Wednesday, March 13, 2013
Sunday, March 10, 2013
I spent most of the evening in the bath, reading and sipping on a squeaky clean white wine glass of sepia coloured sherry. I had run a deep bath of hot foamy water as protection against the storm that was raking and scratching at me through the open stuck window; flakey acid-brown rust had long ago frozen it halfway open-closed.
This not so old but dilapidated home has never shrunk from putting its long thin arms around me, not even from the first day that I set foot here. Little did I know at that time just how dilapidated I was, nor how close I was to breaking down; Rome was burning while I fiddled and faffed. Neither did I know that within months I would be living here too; in love, recuperating. Broken and jagged at my edges, I was a bloody manic mess of severed raw nerve-ends.
Seven months later, mended and rested, I leave here in the morning. I'm adamant it's temporary - a new chapter needs writing, but that's all I know. Not completely sure whether this home and Salt Rock will play a further role, I heap on prayers and blessings.
The pot plant in the entrance hall: A flower is fading and leaves are dying.
My heart knows no fear.
Friday, March 08, 2013
The half pint of Castle Milk Stout has taken my edge off, has mellowed me.My mouth is blissfully on fire from the bright green slices of chilli in my full plate of "traditional Durban" chicken curry "packed with flavour & definitely the BEST in town !", yellow rice, and served with their trio of carrot salad, pickled carrot tomato and onion sambals (R55).It's a magnificent and very chilled - in Durban speak - Friday afternoon on the city's restaurant strip: it's Florida bloody wonderful road.I'm at the House of Curries; it was a great, affordable meal in a fantastic atmosphere.My best is that despite temperatures in the early thirties and honey-thick humidity, the Indian Ocean is very, easily, accessible. Beneath a cobalt African sky and bright Southern Hemisphere sunshine that reminds me of butter and orange juice.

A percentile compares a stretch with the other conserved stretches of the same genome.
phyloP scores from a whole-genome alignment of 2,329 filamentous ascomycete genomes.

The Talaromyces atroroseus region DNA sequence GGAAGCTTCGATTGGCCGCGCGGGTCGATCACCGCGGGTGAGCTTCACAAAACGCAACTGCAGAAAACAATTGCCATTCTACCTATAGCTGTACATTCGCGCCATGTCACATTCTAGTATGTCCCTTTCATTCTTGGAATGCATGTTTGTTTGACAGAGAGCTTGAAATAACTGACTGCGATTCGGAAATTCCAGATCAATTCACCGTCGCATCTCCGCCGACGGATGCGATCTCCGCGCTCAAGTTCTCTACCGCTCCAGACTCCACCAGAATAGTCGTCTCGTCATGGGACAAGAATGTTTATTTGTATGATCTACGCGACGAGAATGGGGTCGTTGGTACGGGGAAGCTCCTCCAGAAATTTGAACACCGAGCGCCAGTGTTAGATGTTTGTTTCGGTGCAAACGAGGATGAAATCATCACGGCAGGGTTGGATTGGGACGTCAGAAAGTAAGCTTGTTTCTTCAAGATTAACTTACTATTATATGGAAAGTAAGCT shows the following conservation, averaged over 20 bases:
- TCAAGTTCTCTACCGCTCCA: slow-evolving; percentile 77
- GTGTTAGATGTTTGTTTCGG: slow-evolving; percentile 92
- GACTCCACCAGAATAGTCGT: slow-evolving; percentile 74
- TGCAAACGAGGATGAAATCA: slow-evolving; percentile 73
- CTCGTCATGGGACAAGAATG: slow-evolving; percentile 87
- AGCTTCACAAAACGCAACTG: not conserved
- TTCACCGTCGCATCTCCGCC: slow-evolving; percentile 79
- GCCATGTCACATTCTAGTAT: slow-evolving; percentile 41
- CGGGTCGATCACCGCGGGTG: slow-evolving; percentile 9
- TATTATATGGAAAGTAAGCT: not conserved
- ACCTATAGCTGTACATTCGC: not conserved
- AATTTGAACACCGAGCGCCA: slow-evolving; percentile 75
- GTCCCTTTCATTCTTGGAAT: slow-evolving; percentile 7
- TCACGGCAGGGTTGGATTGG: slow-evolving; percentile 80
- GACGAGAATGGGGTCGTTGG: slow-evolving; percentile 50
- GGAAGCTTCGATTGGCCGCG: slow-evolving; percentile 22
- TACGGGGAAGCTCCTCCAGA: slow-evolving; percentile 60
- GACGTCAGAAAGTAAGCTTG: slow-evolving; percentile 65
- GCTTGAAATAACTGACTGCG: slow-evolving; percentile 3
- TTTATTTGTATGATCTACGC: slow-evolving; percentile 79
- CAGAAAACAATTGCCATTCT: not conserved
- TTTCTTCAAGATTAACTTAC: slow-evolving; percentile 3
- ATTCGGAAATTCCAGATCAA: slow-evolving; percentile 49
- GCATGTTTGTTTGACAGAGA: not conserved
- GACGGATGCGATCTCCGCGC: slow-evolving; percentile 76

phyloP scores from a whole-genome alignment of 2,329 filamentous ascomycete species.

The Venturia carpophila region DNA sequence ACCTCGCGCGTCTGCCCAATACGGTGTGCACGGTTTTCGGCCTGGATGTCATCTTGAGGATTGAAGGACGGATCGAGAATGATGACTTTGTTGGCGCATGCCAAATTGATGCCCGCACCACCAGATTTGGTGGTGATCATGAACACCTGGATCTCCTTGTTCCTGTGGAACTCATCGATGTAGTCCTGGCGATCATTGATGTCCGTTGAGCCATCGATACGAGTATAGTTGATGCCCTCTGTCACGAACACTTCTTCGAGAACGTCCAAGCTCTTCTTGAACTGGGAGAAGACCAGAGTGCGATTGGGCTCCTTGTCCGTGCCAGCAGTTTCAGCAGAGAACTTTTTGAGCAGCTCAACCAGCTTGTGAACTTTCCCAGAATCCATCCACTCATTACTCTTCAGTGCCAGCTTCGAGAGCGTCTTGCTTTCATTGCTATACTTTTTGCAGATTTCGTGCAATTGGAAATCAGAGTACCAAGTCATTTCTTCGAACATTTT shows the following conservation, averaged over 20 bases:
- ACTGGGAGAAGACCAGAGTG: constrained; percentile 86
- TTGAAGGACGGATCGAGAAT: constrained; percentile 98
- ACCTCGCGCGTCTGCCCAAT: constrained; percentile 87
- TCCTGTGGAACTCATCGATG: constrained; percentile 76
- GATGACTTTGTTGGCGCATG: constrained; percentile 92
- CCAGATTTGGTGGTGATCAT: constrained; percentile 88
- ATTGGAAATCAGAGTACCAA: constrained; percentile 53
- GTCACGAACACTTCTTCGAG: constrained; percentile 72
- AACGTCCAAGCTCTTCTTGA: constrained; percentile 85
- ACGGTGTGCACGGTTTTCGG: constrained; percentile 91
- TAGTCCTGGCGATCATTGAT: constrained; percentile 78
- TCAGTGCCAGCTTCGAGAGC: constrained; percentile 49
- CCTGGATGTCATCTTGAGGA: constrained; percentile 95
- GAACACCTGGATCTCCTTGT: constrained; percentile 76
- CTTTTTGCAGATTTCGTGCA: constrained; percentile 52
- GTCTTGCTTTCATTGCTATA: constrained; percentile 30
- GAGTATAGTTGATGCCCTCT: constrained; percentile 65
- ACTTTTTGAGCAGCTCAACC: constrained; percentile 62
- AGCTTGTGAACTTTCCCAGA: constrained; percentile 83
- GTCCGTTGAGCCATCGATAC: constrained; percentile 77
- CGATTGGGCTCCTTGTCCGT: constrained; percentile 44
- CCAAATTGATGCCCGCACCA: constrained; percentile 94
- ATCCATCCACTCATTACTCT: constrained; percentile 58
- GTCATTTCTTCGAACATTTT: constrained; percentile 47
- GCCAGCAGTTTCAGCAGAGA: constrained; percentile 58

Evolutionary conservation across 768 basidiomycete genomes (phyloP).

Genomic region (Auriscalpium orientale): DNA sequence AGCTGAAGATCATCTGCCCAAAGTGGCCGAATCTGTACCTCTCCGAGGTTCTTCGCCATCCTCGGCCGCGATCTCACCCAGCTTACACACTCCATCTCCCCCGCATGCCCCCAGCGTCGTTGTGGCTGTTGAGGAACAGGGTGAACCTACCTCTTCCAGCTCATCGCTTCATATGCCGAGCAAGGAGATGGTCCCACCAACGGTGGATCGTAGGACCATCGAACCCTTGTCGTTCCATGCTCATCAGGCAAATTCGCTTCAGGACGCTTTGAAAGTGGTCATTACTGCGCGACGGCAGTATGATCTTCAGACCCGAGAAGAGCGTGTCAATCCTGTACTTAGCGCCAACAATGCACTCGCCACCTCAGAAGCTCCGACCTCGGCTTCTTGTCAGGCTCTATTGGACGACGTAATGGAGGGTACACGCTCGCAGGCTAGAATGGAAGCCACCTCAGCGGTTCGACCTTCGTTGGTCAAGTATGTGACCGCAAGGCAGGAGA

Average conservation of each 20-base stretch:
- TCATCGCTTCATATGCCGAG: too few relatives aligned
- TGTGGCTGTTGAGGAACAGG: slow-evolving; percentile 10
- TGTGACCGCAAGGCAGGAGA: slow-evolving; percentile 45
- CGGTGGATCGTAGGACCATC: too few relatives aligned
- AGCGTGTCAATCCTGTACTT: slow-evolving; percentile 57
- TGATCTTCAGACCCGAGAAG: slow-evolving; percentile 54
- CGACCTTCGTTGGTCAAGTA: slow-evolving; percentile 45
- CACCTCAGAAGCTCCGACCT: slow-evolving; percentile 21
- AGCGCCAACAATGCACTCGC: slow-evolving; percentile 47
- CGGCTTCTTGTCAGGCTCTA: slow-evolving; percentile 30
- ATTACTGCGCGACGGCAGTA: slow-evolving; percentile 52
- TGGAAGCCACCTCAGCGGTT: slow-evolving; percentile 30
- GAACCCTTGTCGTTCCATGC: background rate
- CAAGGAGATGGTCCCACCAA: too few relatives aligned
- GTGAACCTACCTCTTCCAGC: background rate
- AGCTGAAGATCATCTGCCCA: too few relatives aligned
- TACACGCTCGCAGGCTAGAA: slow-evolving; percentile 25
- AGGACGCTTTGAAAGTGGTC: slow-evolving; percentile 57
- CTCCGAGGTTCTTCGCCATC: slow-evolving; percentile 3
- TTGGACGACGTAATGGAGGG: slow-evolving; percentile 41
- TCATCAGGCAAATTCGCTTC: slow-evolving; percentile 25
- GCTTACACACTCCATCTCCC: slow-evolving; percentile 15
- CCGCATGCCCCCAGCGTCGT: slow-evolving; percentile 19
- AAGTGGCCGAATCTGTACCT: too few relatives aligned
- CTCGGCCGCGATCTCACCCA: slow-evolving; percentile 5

"Hey dude I love my life, it's SO easy," I overhear the young and unshaven dark blond-and-lean guy at the table behind me utter over his draught. In that instant I envy him; mine still remains unduly complex. But I'm working on it... .
My day has unexpectedly been dedicated to International Woman's Day.It began with me finishing Eva Gabrielsson's 'Memories of my life with Stieg Larsson'. I loved the background details behind the journalist and writer Stieg, and his long suffering life partner Eva; and that his worldwide best seller Millennium Trilogy is a catalogue of all forms of violence and discrimination endured by women.